Originally published on Fri November 8, 2013 1:22 pm
Audiences for Thor: The Dark World may initially be confused as to whether they accidentally wandered into a preview screening of the next installment in the Hobbit series.
The opening prologue — a solemn Anthony Hopkins narrates an epic tale of ancient wars between the forces of good and a race of evil elves — feels like pure Tolkien, and with good reason: the Norse mythologies that inspired the Lord of the Rings author also informed Marvel Comics' Stan Lee and Larry Lieber as they went about developing their godlike superhero.
For six decades, in her light-filled studio on top of New York's Carnegie Hall, portrait photographer Editta Sherman photographed celebrities from Leonard Bernstein to Yul Brynner to Joe DiMaggio. She was a legend — and she'd tell you that herself. Sherman died Friday at 101.
A note on her website reads: "Editta Sherman's vibrant sparkling life faded from this earth on November 1st, All Saints Day. She is at peace now and she is clothed in her ballerina dress with her diamond shoes dancing her way home to our hearts."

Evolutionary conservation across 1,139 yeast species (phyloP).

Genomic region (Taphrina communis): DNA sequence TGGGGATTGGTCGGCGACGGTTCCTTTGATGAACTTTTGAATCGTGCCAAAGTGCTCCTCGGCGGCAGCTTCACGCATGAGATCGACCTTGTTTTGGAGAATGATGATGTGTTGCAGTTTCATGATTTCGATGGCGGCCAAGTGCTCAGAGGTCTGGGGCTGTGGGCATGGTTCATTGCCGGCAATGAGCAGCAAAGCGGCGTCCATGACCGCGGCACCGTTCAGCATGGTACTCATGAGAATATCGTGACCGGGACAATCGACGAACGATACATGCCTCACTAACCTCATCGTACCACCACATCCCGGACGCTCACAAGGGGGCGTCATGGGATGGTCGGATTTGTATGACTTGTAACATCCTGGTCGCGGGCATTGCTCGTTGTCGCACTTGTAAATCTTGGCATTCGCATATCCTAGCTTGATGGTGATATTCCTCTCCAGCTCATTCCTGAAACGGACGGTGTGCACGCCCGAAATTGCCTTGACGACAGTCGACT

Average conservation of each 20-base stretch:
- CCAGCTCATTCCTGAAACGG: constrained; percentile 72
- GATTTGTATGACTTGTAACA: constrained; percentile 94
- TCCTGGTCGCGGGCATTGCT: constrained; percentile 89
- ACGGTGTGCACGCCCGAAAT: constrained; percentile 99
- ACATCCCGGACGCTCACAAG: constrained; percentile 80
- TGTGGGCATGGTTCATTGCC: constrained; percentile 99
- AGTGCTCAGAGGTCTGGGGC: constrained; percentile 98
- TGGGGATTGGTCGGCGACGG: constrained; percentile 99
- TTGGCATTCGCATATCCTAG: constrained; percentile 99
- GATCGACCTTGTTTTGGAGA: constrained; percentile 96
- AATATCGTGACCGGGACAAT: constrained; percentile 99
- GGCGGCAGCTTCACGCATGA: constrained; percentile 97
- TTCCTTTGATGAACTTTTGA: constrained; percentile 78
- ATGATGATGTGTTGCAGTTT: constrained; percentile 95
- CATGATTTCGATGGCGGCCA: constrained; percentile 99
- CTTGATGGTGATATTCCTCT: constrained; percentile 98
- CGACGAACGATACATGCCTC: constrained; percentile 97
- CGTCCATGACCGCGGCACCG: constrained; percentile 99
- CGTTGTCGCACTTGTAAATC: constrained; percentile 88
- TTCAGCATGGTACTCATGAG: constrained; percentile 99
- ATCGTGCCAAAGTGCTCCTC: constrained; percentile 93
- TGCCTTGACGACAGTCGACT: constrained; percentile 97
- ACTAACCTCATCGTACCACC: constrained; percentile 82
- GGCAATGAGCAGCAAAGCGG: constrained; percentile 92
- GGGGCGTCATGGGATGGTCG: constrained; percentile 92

"Make the other person feel important." "Let the other fellow feel that the idea is his." "Make people like you." Those are some of the peppy commands that have sent generations of Americans out into the world, determined to win friends and influence people — oh, and make big bucks.
This is TELL ME MORE from NPR News. I'm Celeste Headlee. Michel Martin is actually on her way to St. Louis Public Radio. Coming up, we'll take a look at the Arab Spring through street art, paintings and photographs. We'll hear from the curator and a featured artist from a new exhibit at the Arab American National Museum. But first, as I just mentioned, TELL ME MORE is taking the show to St. Louis tomorrow.